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Gene therapy for cardiac disease

Hypertrophic cardiomyopathy (HCM), the most frequent cause of sudden death in young people, is a very common genetic disease of the heart. There are currently no known preventive or disease-modifying therapies for HCM. HCM is a monogenic hereditary disease with mutations in the sarcomeric genes MYH7 and MYBPC3 identified in 70% of variant-positive patients. CRISPR-Cas9 advances in genome editing have sparked excitement because it can solve genetic defects permanently, however, somatic non-dividing cells such as cardiomyocytes can only use the error-prone non-homologous end-joining (NHEJ) repair mechanism, and therefore template-based homology dependent repair, as performed in dividing cells, is not feasible.

Here we aim to develop a novel CRISPR/Cas9-based homology-independent targeted integration (HITI) strategy for cardiomyocytes in vivo, that is based on adeno-associated viral (AAV) delivery to genetically repair a hereditary human HCM mutation in a pre-clinical mouse model. Our promising preliminary results show that HITI strategy is feasible and capable of knocking-in a cassette into a sarcomeric gene in vivo. We devised a novel HITI strategy that is capable of completely correcting a common founder human HCM mutation in the sarcomeric gene MYBPC3 and will test our approach in a knock-in mouse model carrying this mutation.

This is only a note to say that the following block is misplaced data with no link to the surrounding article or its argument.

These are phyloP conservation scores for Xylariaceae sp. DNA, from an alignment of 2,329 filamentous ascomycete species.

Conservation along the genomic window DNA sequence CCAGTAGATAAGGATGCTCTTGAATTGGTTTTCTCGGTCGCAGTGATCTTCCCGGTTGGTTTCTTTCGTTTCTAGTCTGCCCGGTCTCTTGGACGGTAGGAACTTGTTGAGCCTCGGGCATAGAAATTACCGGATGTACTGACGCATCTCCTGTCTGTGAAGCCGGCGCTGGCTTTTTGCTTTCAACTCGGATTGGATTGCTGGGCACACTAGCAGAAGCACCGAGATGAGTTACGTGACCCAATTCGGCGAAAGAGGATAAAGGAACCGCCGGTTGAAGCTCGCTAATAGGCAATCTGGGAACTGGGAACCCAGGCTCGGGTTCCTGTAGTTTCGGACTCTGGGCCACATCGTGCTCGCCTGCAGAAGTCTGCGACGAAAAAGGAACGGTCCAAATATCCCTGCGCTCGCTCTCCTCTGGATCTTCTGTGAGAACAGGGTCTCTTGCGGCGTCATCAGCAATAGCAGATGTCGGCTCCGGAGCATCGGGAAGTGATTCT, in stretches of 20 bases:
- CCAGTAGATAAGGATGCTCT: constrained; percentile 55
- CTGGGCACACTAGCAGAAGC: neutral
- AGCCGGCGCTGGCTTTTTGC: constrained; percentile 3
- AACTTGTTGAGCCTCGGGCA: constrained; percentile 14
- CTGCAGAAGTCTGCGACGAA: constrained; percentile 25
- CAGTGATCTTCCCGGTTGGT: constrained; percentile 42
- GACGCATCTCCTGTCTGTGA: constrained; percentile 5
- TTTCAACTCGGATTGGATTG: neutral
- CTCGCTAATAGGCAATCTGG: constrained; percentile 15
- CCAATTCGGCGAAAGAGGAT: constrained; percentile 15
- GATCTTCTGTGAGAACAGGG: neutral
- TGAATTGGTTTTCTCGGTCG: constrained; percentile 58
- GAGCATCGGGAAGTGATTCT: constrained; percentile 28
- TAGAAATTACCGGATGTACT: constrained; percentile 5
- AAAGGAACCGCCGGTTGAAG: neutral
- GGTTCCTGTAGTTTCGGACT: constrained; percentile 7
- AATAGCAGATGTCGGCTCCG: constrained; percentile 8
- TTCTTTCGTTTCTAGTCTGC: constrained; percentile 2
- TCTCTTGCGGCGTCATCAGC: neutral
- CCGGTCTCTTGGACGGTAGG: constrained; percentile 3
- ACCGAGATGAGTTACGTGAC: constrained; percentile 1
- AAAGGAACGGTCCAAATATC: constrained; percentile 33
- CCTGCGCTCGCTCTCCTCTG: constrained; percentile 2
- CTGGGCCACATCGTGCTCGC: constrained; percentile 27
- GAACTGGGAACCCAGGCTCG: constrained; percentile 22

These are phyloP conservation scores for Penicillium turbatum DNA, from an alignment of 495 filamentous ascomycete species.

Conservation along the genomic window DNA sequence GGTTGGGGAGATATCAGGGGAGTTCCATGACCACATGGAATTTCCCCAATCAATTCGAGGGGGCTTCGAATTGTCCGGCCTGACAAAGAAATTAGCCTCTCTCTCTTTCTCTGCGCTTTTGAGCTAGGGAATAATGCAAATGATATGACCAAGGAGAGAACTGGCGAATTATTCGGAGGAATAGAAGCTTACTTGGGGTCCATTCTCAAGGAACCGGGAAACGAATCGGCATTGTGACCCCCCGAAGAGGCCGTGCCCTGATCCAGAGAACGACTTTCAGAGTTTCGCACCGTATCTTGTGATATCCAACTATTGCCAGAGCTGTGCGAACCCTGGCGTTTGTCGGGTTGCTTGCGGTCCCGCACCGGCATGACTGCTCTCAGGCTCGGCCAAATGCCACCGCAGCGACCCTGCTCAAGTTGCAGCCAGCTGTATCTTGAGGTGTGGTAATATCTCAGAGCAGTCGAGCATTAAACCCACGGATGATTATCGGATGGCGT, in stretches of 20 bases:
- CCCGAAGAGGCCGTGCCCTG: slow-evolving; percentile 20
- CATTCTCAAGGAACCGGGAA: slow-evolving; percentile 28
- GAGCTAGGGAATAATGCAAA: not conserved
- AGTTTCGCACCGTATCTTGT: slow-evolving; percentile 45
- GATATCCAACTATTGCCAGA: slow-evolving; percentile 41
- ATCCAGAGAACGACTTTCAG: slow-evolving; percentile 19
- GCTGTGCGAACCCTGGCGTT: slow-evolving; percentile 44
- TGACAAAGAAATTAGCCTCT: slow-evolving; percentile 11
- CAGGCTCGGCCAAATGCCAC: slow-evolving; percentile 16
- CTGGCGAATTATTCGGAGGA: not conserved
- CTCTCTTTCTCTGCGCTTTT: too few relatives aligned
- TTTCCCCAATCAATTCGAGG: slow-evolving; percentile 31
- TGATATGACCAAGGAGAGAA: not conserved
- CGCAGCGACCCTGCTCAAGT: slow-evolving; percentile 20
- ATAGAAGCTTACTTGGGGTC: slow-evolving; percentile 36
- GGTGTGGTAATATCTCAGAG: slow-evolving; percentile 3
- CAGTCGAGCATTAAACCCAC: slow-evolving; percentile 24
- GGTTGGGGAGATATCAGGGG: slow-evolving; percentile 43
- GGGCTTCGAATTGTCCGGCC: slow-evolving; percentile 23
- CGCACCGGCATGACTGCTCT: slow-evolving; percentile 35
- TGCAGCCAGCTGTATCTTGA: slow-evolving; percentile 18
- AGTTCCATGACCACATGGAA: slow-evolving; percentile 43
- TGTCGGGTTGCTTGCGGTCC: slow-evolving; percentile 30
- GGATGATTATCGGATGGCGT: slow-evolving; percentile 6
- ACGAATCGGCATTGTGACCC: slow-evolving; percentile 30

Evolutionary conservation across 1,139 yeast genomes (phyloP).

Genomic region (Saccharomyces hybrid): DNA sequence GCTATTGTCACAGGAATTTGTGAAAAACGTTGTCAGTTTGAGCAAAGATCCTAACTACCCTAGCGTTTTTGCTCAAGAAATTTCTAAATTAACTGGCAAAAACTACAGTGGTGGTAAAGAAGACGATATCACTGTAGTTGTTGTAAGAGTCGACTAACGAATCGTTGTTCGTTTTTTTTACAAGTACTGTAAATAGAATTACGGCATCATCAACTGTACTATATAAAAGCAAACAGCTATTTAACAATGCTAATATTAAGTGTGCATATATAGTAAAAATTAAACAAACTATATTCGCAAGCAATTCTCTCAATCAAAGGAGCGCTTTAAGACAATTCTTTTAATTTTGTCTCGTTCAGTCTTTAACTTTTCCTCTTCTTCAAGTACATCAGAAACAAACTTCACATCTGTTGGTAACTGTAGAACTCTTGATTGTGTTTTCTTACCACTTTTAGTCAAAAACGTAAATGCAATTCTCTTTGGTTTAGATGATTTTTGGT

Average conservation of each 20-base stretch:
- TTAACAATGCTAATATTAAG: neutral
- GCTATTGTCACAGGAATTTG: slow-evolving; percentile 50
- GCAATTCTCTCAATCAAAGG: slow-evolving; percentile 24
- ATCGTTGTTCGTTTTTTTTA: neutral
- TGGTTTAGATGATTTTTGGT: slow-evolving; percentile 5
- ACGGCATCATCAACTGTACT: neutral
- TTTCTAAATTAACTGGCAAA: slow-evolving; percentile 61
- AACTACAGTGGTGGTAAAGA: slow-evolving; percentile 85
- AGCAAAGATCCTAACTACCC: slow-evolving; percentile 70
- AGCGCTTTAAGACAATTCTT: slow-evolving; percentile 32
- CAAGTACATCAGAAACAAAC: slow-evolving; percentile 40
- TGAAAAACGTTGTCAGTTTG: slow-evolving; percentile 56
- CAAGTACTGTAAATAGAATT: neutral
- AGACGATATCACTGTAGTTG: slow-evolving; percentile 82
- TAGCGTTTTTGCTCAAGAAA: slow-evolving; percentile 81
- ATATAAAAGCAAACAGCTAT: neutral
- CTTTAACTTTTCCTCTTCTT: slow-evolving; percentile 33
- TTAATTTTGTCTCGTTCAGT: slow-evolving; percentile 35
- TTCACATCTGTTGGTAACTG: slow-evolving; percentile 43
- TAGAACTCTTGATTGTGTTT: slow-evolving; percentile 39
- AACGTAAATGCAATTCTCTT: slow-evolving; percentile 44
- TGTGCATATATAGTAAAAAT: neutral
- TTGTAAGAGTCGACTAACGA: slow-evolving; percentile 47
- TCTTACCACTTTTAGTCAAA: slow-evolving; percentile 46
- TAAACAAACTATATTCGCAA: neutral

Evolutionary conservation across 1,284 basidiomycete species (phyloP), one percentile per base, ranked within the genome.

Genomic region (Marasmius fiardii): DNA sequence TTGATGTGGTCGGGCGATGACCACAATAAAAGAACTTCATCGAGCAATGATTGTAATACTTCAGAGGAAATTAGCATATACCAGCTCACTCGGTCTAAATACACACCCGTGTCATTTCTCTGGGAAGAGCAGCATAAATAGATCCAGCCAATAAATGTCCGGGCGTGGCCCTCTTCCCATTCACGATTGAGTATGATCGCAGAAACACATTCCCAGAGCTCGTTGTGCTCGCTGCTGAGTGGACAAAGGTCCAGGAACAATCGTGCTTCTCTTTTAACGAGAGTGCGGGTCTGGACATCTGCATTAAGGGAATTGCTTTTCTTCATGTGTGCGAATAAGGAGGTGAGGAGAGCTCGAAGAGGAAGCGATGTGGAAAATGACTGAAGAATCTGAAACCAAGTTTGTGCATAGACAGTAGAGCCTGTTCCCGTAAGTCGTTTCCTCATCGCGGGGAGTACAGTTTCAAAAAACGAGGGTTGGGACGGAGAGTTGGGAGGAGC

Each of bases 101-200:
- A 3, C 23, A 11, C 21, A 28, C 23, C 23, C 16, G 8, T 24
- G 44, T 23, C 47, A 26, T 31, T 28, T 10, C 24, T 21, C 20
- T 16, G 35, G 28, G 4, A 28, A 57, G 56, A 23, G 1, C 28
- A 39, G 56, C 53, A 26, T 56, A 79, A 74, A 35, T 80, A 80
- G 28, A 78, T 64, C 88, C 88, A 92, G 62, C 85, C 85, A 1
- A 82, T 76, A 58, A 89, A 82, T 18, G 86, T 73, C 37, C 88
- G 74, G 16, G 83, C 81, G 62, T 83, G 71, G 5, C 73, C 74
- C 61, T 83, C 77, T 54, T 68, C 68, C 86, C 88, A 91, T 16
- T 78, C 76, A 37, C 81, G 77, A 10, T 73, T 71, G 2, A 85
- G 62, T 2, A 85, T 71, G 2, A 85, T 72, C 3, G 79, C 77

The current proposal is aimed at correcting one common HCM mutation in Mybpc3. However, the novel approach developed here can be applied to correct most mutations in most genes responsible for HCM and other cardiomyopathies and can potentially be used to

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